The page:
Controlling medical costs through price transparency
On Monday in Oklahoma City, the Oklahoma Council of Public Affairs, Oklahoma's free-market policy think-tank, hosted a forum on health care, highlighting the value of transparency and direct payment in medical pricing, and the accomplishments of the Surgery Center of Oklahoma in Oklahoma City in providing high-quality health care for reasonable prices.
The Surgery Center, founded in 1997, began posting its prices online a few years ago. The prices only apply to those paying up front (either on their own behalf, or covered by a self-insuring employer), but not to those who have the Surgery Center file an insurance claim for payment. The flat fee covers fees for the surgeon, anaesthesiologist, and facility, initial consultation, and uncomplicated follow-up care. Any hardware and implants needed are quoted in advance and priced at cost -- no markups. The center's website sets out the rationale behind their approach:
It is no secret to anyone that the pricing of surgical services is at the top of the list of problems in our dysfunctional healthcare system. Bureaucracy at the insurance and hospital levels, cost shifting and the absence of free market principles are among the culprits for what has caused surgical care in the United States to be cost prohibitive. As more and more patients find themselves paying more and more out of pocket, it is clear that something must change. We believe that a very different approach is necessary, one involving transparent and direct pricing.
Transparent, direct, package pricing means the patient knows exactly what the cost of the service will be upfront. Fees for the surgeon, anesthesiologist and facility are all included in one low price. There are no hidden costs, charges or surprises.
The pricing outlined on this website is not a teaser, nor is it a bait-and-switch ploy. It is the actual price you will pay. We can offer these prices because we are completely physician-owned and managed. We control every aspect of the facility from real estate costs, to the most efficient use of staff, to the elimination of wasteful operating room practices that non-profit hospitals have no incentive to curb. We are truly committed to providing the best quality care at the lowest possible price.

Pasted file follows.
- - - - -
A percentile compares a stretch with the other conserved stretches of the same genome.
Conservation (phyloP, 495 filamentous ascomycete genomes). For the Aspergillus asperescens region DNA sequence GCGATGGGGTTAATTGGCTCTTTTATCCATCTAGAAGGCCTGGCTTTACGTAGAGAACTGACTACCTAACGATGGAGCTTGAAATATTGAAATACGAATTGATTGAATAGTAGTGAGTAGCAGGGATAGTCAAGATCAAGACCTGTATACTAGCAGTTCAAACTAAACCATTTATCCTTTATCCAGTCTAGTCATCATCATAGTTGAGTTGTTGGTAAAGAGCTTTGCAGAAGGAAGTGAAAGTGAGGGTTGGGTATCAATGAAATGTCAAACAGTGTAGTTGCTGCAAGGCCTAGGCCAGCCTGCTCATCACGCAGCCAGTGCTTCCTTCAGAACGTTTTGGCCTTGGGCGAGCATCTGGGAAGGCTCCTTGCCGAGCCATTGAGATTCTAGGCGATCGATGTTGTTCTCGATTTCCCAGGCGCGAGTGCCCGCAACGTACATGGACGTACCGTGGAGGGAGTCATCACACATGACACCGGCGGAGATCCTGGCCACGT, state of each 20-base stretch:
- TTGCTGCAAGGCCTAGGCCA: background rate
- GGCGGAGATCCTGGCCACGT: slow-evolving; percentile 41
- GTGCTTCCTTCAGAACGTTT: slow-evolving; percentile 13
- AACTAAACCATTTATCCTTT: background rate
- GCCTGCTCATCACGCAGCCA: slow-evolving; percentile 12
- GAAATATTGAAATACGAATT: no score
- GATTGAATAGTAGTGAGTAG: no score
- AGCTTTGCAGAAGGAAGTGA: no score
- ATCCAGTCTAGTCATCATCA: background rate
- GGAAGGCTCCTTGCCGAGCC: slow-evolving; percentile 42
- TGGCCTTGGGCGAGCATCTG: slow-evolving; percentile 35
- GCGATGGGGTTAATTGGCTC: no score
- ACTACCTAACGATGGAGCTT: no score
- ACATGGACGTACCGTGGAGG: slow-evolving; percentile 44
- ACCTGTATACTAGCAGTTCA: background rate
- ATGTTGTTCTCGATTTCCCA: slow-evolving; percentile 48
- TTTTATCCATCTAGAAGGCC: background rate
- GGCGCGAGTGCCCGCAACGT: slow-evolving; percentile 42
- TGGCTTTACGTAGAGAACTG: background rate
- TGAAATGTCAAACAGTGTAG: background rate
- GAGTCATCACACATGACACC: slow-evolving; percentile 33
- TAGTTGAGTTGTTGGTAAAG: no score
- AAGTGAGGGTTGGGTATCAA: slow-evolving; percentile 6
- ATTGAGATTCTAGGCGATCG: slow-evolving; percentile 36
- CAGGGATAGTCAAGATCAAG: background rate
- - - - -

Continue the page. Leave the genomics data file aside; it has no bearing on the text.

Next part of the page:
The forum began with a screening of a short Reason.TV story about the Surgery Center.
It's remarkable that the chairman of the ear, nose, and throat department at Integris Baptist Medical Center, but "prefers to do his procedures at the Surgery Center of Oklahoma."
Some companies have found they can provide better employee surgical care more cost effectively by paying places like Surgery Center directly (and in some cases also paying for travel costs and lodging) rather than paying for conventional insurance.
The forum was broadcast on Ustream and is archived for watching at your leisure. The session starts at 4:40 into the video, introduced by OCPA vice president for policy Brandon Dutcher. You can find it embedded on the OCPA blog or directly on the Surgery Center of Oklahoma's Ustream channel.
(Note to the cameraman: Next time don't be so shy -- get up close!)
Pat McGuigan's story on Oklahoma Watchdog about the forum includes a note on how the center deals with people who can't afford the published price (even though it's typically far more affordable than the same procedure at a non-profit hospital).
In dialogue with CapitolBeatOK, [Surgery Center founder] Dr. [Keith] Smith said the center's approach is helping to restore an old-fashioned medical ethic for provision of charity care. Many referrals to the hospital come from churches and other groups helping the poor. Patients are encouraged in those cases to pay what they can, while physicians and anesthesiologists can (and often do) waive their fees for individuals in need.
Surgery Center does work with insurance companies, but that triggers a separate pricing structure. Dr. Smith explained, "We take on a lot of risks when we file with insurance companies, so we have to charge for that risk."
MORE: Dr. Smith has a frequently updated Tumblr blog commenting on health costs and policy.
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